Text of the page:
Naropa University Extended Studies is proud to present their 2nd Annual Caregiving Conference - a professional symposium of leading visionaries, authors, and teachers presenting their unique and innovative models for end of life care. Naropa University is a liberal arts university with a unique Buddhist heritage, offering undergraduate and graduate degrees in the arts, humanities and social sciences. The School of Extended Studies offers a 9-month, online low-residency certificate for health care professionals in Contemplative End-of-Life Care, taught by faculty from RIGPA Spiritual Care Program. For Info:

New Website-Center for Health Care Strategies (CHCS)

CHCS has a new Web site with its resource material sorted throughout by 8 topics: Adults with chronic illnesses and disabilities, Behavioral health, Children's services, Clinical quality, Consumer involvement, Long-term care, Medicaid Program design, and Pharmacy. CHCS

COPD Support
NIH Launches
New Web Site Features: Health Information
Talking Web, Easy Access for Older Adults, Visually Impaired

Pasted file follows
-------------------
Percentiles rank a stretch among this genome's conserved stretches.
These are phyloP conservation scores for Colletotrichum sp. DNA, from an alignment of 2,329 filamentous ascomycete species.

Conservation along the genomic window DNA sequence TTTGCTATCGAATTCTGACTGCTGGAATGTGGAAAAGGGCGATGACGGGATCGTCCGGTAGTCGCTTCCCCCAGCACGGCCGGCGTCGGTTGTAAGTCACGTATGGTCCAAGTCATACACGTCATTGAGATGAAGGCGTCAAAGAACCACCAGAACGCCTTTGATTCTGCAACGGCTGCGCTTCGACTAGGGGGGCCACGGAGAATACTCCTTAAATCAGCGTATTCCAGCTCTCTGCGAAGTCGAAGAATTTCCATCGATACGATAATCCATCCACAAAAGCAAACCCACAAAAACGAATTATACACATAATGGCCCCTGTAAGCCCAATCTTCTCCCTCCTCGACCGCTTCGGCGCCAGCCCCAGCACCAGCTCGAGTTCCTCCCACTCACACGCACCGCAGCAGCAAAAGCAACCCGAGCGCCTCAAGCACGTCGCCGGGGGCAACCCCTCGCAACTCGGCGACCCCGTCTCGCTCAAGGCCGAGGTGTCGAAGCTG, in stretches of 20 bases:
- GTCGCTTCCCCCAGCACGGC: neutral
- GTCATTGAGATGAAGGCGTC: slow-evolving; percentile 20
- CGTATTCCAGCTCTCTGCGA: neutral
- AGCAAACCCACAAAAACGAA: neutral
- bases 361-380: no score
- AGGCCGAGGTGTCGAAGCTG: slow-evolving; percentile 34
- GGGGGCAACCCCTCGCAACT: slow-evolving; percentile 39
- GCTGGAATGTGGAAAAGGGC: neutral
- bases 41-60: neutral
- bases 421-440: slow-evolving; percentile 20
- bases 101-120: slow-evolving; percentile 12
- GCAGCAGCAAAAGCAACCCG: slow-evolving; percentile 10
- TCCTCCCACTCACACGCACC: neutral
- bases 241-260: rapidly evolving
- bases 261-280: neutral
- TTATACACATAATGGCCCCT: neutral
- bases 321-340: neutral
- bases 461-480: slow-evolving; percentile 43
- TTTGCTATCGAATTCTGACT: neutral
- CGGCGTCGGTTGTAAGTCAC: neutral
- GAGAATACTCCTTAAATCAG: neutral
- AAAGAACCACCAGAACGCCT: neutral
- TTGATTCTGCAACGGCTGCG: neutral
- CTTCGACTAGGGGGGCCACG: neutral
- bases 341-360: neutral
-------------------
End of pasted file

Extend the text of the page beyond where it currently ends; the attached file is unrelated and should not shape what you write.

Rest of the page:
The National Institutes of Health (NIH) launched a new talking web site with formats and topics tailored to the needs of older people. The senior friendly site takes advantage of techniques developed by the National Institute on Aging (NIA) and the National Library of Medicine (NLM) designed to encourage older people to use the Internet, and this site in particular, as a resource for the best information on health and medical research. The site presents content in short, easy-to-read segments of information repeated in various formats, such as open-captioned videos and short quizzes, to increase the likelihood that users will remember information – even those with mild cognitive impairment. Consistent page layouts and prompts reduce the likelihood that users will be overwhelmed.